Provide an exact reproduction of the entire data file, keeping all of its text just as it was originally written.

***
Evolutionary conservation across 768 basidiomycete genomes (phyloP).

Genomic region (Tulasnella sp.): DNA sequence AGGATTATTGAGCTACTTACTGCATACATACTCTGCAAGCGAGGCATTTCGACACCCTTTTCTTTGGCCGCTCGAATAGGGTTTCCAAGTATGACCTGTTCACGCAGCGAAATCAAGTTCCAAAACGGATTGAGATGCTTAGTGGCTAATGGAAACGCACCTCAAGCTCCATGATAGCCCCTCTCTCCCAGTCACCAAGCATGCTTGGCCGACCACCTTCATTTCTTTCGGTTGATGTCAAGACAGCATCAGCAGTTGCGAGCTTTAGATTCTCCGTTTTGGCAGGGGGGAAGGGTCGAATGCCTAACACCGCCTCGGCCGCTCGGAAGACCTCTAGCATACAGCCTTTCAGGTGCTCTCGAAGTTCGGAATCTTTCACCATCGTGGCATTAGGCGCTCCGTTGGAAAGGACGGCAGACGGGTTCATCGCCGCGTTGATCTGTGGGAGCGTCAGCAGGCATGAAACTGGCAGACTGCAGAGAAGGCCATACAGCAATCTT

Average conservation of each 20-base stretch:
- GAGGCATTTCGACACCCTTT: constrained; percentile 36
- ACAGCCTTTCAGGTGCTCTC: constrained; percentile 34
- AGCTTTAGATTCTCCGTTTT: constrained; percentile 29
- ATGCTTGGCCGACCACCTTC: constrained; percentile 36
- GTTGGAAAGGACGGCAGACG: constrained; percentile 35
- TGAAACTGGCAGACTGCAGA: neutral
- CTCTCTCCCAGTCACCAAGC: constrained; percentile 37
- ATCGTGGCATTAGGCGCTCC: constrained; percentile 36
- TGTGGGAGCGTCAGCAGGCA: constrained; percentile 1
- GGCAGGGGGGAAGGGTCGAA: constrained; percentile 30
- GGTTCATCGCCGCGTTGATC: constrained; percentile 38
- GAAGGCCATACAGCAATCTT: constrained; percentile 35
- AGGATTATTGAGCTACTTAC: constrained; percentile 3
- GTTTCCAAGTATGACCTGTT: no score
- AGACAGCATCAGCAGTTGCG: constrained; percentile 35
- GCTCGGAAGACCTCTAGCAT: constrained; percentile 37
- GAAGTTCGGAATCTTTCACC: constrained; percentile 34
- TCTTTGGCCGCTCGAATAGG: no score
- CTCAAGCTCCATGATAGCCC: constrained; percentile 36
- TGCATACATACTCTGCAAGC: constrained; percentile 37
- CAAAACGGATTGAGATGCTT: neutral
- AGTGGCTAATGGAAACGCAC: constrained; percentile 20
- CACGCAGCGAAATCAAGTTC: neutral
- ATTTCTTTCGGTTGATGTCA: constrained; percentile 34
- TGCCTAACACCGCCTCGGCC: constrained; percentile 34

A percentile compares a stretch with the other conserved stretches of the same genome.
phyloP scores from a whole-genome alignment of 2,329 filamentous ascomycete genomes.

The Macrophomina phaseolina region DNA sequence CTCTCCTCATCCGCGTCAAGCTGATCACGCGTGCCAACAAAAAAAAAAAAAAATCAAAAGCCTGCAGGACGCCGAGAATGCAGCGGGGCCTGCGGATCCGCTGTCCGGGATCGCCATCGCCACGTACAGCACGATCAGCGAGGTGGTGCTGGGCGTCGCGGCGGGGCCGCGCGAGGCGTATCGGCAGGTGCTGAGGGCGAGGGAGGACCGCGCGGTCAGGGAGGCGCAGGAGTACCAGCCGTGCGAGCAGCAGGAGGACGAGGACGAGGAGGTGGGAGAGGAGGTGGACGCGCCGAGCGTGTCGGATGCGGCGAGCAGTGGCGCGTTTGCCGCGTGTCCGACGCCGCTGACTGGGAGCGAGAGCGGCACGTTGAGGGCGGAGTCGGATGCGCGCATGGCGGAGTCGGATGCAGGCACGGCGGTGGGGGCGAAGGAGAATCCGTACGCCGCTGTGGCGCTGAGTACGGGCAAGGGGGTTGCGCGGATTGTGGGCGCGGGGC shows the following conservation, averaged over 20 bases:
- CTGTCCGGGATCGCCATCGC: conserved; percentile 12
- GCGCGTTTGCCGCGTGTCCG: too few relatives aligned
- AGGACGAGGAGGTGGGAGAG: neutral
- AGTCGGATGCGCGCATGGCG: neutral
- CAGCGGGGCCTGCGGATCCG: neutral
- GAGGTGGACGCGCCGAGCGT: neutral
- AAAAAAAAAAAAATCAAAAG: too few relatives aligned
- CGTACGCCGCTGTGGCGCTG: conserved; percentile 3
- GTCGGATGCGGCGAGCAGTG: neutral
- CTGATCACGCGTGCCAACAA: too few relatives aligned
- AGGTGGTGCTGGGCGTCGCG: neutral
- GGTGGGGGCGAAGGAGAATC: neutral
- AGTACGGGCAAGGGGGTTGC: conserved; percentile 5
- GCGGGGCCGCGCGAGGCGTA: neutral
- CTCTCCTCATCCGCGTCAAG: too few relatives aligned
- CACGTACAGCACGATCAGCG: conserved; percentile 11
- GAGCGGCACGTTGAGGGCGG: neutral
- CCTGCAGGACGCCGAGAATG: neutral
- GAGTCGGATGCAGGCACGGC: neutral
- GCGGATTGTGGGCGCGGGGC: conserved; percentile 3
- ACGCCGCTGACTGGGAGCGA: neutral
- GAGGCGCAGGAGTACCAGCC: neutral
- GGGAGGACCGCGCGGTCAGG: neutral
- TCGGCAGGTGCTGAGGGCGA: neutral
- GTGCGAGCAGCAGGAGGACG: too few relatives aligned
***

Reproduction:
Evolutionary conservation across 768 basidiomycete genomes (phyloP).

Genomic region (Tulasnella sp.): DNA sequence AGGATTATTGAGCTACTTACTGCATACATACTCTGCAAGCGAGGCATTTCGACACCCTTTTCTTTGGCCGCTCGAATAGGGTTTCCAAGTATGACCTGTTCACGCAGCGAAATCAAGTTCCAAAACGGATTGAGATGCTTAGTGGCTAATGGAAACGCACCTCAAGCTCCATGATAGCCCCTCTCTCCCAGTCACCAAGCATGCTTGGCCGACCACCTTCATTTCTTTCGGTTGATGTCAAGACAGCATCAGCAGTTGCGAGCTTTAGATTCTCCGTTTTGGCAGGGGGGAAGGGTCGAATGCCTAACACCGCCTCGGCCGCTCGGAAGACCTCTAGCATACAGCCTTTCAGGTGCTCTCGAAGTTCGGAATCTTTCACCATCGTGGCATTAGGCGCTCCGTTGGAAAGGACGGCAGACGGGTTCATCGCCGCGTTGATCTGTGGGAGCGTCAGCAGGCATGAAACTGGCAGACTGCAGAGAAGGCCATACAGCAATCTT

Average conservation of each 20-base stretch:
- GAGGCATTTCGACACCCTTT: constrained; percentile 36
- ACAGCCTTTCAGGTGCTCTC: constrained; percentile 34
- AGCTTTAGATTCTCCGTTTT: constrained; percentile 29
- ATGCTTGGCCGACCACCTTC: constrained; percentile 36
- GTTGGAAAGGACGGCAGACG: constrained; percentile 35
- TGAAACTGGCAGACTGCAGA: neutral
- CTCTCTCCCAGTCACCAAGC: constrained; percentile 37
- ATCGTGGCATTAGGCGCTCC: constrained; percentile 36
- TGTGGGAGCGTCAGCAGGCA: constrained; percentile 1
- GGCAGGGGGGAAGGGTCGAA: constrained; percentile 30
- GGTTCATCGCCGCGTTGATC: constrained; percentile 38
- GAAGGCCATACAGCAATCTT: constrained; percentile 35
- AGGATTATTGAGCTACTTAC: constrained; percentile 3
- GTTTCCAAGTATGACCTGTT: no score
- AGACAGCATCAGCAGTTGCG: constrained; percentile 35
- GCTCGGAAGACCTCTAGCAT: constrained; percentile 37
- GAAGTTCGGAATCTTTCACC: constrained; percentile 34
- TCTTTGGCCGCTCGAATAGG: no score
- CTCAAGCTCCATGATAGCCC: constrained; percentile 36
- TGCATACATACTCTGCAAGC: constrained; percentile 37
- CAAAACGGATTGAGATGCTT: neutral
- AGTGGCTAATGGAAACGCAC: constrained; percentile 20
- CACGCAGCGAAATCAAGTTC: neutral
- ATTTCTTTCGGTTGATGTCA: constrained; percentile 34
- TGCCTAACACCGCCTCGGCC: constrained; percentile 34

A percentile compares a stretch with the other conserved stretches of the same genome.
phyloP scores from a whole-genome alignment of 2,329 filamentous ascomycete genomes.

The Macrophomina phaseolina region DNA sequence CTCTCCTCATCCGCGTCAAGCTGATCACGCGTGCCAACAAAAAAAAAAAAAAATCAAAAGCCTGCAGGACGCCGAGAATGCAGCGGGGCCTGCGGATCCGCTGTCCGGGATCGCCATCGCCACGTACAGCACGATCAGCGAGGTGGTGCTGGGCGTCGCGGCGGGGCCGCGCGAGGCGTATCGGCAGGTGCTGAGGGCGAGGGAGGACCGCGCGGTCAGGGAGGCGCAGGAGTACCAGCCGTGCGAGCAGCAGGAGGACGAGGACGAGGAGGTGGGAGAGGAGGTGGACGCGCCGAGCGTGTCGGATGCGGCGAGCAGTGGCGCGTTTGCCGCGTGTCCGACGCCGCTGACTGGGAGCGAGAGCGGCACGTTGAGGGCGGAGTCGGATGCGCGCATGGCGGAGTCGGATGCAGGCACGGCGGTGGGGGCGAAGGAGAATCCGTACGCCGCTGTGGCGCTGAGTACGGGCAAGGGGGTTGCGCGGATTGTGGGCGCGGGGC shows the following conservation, averaged over 20 bases:
- CTGTCCGGGATCGCCATCGC: conserved; percentile 12
- GCGCGTTTGCCGCGTGTCCG: too few relatives aligned
- AGGACGAGGAGGTGGGAGAG: neutral
- AGTCGGATGCGCGCATGGCG: neutral
- CAGCGGGGCCTGCGGATCCG: neutral
- GAGGTGGACGCGCCGAGCGT: neutral
- AAAAAAAAAAAAATCAAAAG: too few relatives aligned
- CGTACGCCGCTGTGGCGCTG: conserved; percentile 3
- GTCGGATGCGGCGAGCAGTG: neutral
- CTGATCACGCGTGCCAACAA: too few relatives aligned
- AGGTGGTGCTGGGCGTCGCG: neutral
- GGTGGGGGCGAAGGAGAATC: neutral
- AGTACGGGCAAGGGGGTTGC: conserved; percentile 5
- GCGGGGCCGCGCGAGGCGTA: neutral
- CTCTCCTCATCCGCGTCAAG: too few relatives aligned
- CACGTACAGCACGATCAGCG: conserved; percentile 11
- GAGCGGCACGTTGAGGGCGG: neutral
- CCTGCAGGACGCCGAGAATG: neutral
- GAGTCGGATGCAGGCACGGC: neutral
- GCGGATTGTGGGCGCGGGGC: conserved; percentile 3
- ACGCCGCTGACTGGGAGCGA: neutral
- GAGGCGCAGGAGTACCAGCC: neutral
- GGGAGGACCGCGCGGTCAGG: neutral
- TCGGCAGGTGCTGAGGGCGA: neutral
- GTGCGAGCAGCAGGAGGACG: too few relatives aligned